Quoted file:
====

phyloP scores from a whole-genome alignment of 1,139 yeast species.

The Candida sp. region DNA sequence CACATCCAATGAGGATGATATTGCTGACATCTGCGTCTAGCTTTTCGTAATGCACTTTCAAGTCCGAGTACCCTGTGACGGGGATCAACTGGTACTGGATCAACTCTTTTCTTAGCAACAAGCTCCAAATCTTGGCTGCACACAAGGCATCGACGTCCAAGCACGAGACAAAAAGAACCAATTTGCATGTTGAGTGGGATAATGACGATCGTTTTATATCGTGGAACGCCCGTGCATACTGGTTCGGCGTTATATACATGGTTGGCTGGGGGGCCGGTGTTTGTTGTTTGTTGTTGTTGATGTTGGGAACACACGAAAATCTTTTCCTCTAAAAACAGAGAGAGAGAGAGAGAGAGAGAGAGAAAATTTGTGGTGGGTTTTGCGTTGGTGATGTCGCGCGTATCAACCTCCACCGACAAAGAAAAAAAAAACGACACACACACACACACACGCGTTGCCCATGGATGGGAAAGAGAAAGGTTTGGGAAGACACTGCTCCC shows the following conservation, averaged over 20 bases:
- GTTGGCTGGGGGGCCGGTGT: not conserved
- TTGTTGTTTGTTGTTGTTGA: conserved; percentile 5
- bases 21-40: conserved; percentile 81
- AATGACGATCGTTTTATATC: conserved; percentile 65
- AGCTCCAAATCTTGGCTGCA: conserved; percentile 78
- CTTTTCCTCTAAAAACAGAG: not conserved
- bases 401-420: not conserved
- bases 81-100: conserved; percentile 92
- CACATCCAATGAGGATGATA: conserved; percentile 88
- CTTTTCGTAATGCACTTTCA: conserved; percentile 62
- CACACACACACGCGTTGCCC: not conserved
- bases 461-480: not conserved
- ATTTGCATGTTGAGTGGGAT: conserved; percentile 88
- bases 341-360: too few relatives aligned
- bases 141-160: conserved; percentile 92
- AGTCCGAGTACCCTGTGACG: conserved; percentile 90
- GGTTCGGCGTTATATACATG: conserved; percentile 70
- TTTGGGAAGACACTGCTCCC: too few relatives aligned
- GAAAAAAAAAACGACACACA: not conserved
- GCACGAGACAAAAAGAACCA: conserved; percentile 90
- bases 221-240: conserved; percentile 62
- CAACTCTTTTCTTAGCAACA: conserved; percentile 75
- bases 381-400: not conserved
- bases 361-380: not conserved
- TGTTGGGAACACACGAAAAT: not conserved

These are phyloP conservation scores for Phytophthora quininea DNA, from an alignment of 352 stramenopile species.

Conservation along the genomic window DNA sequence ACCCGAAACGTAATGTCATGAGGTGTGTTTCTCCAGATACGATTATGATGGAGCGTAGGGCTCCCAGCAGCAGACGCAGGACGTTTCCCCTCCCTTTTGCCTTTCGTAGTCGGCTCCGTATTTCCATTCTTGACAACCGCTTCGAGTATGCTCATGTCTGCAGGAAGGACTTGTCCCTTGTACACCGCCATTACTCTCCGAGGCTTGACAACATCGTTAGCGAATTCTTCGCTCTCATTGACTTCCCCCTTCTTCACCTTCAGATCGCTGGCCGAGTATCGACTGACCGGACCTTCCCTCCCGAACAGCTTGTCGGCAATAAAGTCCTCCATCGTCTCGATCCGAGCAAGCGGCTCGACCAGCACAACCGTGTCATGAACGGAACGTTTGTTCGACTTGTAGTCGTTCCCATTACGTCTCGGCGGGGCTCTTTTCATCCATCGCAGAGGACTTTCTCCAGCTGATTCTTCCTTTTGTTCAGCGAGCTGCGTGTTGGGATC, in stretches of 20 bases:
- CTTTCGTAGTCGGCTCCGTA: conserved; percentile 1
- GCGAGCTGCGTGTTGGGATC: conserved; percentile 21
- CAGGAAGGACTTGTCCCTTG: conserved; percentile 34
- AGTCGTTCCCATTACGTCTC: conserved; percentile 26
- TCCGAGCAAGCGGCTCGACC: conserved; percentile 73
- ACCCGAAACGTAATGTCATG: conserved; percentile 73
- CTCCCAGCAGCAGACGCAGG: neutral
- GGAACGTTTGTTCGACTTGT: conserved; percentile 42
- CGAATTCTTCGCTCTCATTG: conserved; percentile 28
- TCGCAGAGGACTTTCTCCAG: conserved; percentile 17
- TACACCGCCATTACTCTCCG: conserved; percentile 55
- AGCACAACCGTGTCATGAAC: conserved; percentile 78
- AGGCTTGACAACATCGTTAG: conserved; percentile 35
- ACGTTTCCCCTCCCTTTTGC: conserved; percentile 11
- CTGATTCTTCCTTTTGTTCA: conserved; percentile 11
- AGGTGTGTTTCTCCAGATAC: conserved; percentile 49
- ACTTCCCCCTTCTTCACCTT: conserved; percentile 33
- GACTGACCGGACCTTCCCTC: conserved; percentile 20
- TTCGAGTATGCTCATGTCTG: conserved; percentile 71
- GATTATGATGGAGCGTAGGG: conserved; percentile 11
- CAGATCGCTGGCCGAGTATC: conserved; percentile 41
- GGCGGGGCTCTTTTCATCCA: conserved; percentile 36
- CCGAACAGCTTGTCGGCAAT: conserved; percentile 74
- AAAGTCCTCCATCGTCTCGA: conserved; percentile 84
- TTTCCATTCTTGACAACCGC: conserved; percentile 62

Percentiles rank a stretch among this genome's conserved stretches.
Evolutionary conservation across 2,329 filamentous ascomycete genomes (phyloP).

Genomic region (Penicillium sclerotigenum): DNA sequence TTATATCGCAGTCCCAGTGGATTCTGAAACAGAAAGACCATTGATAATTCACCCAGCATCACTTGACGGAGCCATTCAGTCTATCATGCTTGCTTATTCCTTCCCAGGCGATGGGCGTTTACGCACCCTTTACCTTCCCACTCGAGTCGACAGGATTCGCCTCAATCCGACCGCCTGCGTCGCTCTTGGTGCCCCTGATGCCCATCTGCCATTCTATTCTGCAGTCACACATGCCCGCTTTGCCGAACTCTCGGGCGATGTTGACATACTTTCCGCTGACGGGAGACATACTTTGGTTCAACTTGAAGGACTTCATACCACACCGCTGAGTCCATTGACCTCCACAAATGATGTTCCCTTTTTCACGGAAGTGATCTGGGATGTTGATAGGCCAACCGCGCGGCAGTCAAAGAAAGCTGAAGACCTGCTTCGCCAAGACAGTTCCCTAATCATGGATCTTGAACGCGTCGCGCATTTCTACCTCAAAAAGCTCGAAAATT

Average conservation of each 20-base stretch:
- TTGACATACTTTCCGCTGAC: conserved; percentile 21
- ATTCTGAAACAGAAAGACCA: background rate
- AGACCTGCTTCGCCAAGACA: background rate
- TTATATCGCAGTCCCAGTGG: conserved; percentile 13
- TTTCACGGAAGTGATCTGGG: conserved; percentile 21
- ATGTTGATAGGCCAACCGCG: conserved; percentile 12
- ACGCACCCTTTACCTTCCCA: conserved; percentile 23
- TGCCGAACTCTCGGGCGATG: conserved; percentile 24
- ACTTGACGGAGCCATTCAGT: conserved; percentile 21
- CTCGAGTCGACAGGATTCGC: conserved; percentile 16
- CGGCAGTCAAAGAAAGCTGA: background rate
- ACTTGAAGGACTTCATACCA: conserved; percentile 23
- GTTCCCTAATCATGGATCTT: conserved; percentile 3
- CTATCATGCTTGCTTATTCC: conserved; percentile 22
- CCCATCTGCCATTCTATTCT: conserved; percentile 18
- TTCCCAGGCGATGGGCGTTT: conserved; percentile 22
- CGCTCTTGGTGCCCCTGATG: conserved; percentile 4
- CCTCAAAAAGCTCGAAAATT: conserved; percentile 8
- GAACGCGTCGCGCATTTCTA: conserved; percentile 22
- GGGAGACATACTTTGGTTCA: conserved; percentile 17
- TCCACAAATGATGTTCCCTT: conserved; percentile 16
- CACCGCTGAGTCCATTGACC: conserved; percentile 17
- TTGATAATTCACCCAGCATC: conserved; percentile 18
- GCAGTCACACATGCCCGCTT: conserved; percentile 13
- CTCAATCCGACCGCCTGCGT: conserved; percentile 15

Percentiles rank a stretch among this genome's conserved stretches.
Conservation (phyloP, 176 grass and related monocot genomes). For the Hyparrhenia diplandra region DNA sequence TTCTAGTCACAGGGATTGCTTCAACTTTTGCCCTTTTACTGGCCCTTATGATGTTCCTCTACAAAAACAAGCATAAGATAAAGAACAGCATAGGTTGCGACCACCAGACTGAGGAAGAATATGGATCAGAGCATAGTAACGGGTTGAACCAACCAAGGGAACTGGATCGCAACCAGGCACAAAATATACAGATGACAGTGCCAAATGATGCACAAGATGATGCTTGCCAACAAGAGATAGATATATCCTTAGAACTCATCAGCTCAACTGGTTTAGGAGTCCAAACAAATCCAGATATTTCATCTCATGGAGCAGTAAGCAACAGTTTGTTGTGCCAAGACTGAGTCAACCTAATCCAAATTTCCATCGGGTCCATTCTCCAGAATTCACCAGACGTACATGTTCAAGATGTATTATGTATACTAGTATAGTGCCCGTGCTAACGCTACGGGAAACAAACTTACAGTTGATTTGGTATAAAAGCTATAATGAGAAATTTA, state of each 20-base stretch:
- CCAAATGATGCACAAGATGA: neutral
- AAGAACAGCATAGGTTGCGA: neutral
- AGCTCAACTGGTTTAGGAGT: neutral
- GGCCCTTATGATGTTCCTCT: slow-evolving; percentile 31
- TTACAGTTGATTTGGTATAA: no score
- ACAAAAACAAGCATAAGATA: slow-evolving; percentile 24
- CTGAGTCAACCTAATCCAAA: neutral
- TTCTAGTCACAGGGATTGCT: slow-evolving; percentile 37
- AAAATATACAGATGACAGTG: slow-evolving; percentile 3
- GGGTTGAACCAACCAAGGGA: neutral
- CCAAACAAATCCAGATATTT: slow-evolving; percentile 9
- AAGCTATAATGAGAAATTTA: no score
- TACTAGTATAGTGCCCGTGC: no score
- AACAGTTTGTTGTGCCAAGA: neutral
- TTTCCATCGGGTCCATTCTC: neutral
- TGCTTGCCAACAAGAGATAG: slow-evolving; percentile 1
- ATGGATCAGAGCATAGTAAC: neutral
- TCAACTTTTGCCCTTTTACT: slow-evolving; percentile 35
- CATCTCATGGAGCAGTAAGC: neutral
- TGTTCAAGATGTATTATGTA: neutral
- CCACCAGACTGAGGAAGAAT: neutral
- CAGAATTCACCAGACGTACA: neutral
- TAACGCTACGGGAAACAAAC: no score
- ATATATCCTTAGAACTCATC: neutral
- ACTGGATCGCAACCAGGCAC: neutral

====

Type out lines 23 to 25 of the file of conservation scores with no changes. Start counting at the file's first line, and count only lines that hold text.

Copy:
- bases 221-240: conserved; percentile 62
- CAACTCTTTTCTTAGCAACA: conserved; percentile 75
- bases 381-400: not conserved